If we are meditating to achieve a mind that is calm, then when calm comes we will hold onto the calm. This is how suffering is created. And so if there is calm there is also suffering. So what this meditation aims at is something very simple, knowing what is happening, and as I have been saying very often, just being friendly and saying okay to whatever is happening. And if you can meditate in this way, at the time you are meditating you are free from suffering.

And what is also important is to use the breath not only when we are sitting. This is why I have been saying, please make a connection with your breath. So in everyday life at different moments you can just come back to your breath. The breath is our friend, it will help us to experience the present moment, the here and the now. The idea is to sit and develop awareness, and then to use that awareness at other times. I would consider that to be more important than what is happening only when you are sitting, because it is in everyday life that suffering is created, problems are created, you have to face challenges.

Some meditators ask me: Am I doing it right? How do I know whether I am progressing in my practice? So I tell them the progress is not what is happening when you are sitting but how you relate it to everyday life. In Sri Lanka we have very rich people who are sometimes very unkind to their servants. So when they are learning meditation I tell them the way to know their progress is to see the way they are treating their servants at home. They are not very happy to hear such things!

So please realise our progress is in how we are relating in everyday life. It is a way of living. It is an art of living. It is a way of thinking. It is a matter of having a certain attitude towards life, like the story I related about the wise old Chinese man. So please see this clearly, please realise this. Perhaps after I go over the techniques I might go over with you that aspect of everyday living. Please don’t associate meditation only with a particular posture, a particular time, a particular technique.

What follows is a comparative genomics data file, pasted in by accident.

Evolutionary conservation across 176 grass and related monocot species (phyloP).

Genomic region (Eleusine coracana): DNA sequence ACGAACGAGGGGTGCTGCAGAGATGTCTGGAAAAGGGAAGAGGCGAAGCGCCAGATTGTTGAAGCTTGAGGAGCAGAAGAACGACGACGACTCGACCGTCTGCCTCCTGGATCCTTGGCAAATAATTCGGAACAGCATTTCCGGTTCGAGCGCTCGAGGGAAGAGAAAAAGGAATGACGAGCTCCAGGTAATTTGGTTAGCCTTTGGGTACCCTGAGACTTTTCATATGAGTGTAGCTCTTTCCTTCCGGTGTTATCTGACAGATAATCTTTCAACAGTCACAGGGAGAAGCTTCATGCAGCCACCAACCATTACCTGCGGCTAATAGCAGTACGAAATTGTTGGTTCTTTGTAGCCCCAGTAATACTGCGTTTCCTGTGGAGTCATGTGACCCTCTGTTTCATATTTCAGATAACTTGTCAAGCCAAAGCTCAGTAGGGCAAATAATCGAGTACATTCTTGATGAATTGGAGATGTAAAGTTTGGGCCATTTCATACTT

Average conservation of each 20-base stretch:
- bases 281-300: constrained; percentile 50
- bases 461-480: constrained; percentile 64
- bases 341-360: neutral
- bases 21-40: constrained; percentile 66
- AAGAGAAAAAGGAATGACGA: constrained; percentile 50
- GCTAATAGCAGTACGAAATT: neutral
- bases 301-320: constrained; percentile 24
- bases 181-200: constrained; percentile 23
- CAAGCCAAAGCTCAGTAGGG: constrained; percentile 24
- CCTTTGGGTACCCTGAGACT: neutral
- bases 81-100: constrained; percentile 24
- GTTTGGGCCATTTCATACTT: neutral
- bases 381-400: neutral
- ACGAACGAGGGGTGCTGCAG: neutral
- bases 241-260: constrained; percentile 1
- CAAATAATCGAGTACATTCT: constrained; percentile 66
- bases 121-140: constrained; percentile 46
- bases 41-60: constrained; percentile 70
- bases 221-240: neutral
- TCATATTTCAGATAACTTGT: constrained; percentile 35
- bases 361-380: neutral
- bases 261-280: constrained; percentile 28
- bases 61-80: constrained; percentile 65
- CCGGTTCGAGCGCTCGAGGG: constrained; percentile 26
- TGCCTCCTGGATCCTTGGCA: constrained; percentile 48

Self-Destructive Force

Godwin-Icon

The self-destructive force in us can be so strong that it is difficult to be friendly to ourselves. The self-destructive feelings can really overwhelm us. This is why awareness is so important in the practice of meditation. When you realise that you have this self-destructive tendency, and this aspect arises together with the minuses, you should immediately catch it. You realise that it is a very strong tendency, a strong conditioning, a habit. It is important to realise that it is only a habit, it is only a conditioning. It is not representing something real. When you see it as a habit you don’t give it such a power and energy as when you take it as real.

A very interesting exercise is to ask yourself every day: “How many minuses have I given myself today?” Then try and see also the differences in the minuses you are giving yourself: big ones and small ones. Finally, rather than feeling bad about it, you can laugh at it. Then there is a lightness and even a joy. In the practice of meditation I think it is very important that we work with ourselves in a light-hearted way, even with our shortcomings, rather than be heavy, beat ourselves, or be very serious and intense.

All These Things Arise

Godwin-Icon

When we see something, immediately our past associations arise, and from our past associations our likes, our dislikes, and our identifications arise: all our desires will arise, and our ego will arise, and similarly our prejudices and our biases arise. All these things arise, and this prevents us from seeing things just as they are, without distortion. This is a very important and interesting area to watch in relation to the working of perception.

Take food for example: it is very interesting to find out at what point we taste our food. In a way, it is when we first see the food; and then we start eating with all our past associations, with our likes and dislikes. Even before we start eating we have tasted our food mentally. This is an example of how perceptions give rise to concepts, or how our prejudices arise.

We need awareness to really enjoy things. If we have awareness we can start enjoying even small things like a flower, a leaf, an ant, the sound of a bird drinking something. It can make such a difference if your awareness, your attention is there while you are seeing, tasting, hearing and so on. You might be able to see something as if for the first time. This is a beautiful quality one can develop with awareness. If you can see things as if for the first time you really become alive when that happens.

Your Best Friend

Godwin-Icon

One aspect where we need to use loving-kindness is learning to relate to our shortcomings, our weaknesses. When we make a mistake, how do we relate to that using loving-kindness? Because we are all human – and it is very nice that we are all human – but as we are human, we are bound to make mistakes. And when we make mistakes, how can we use loving-kindness is such a situation? What do we do when we make a mistake? Immediately give a big minus?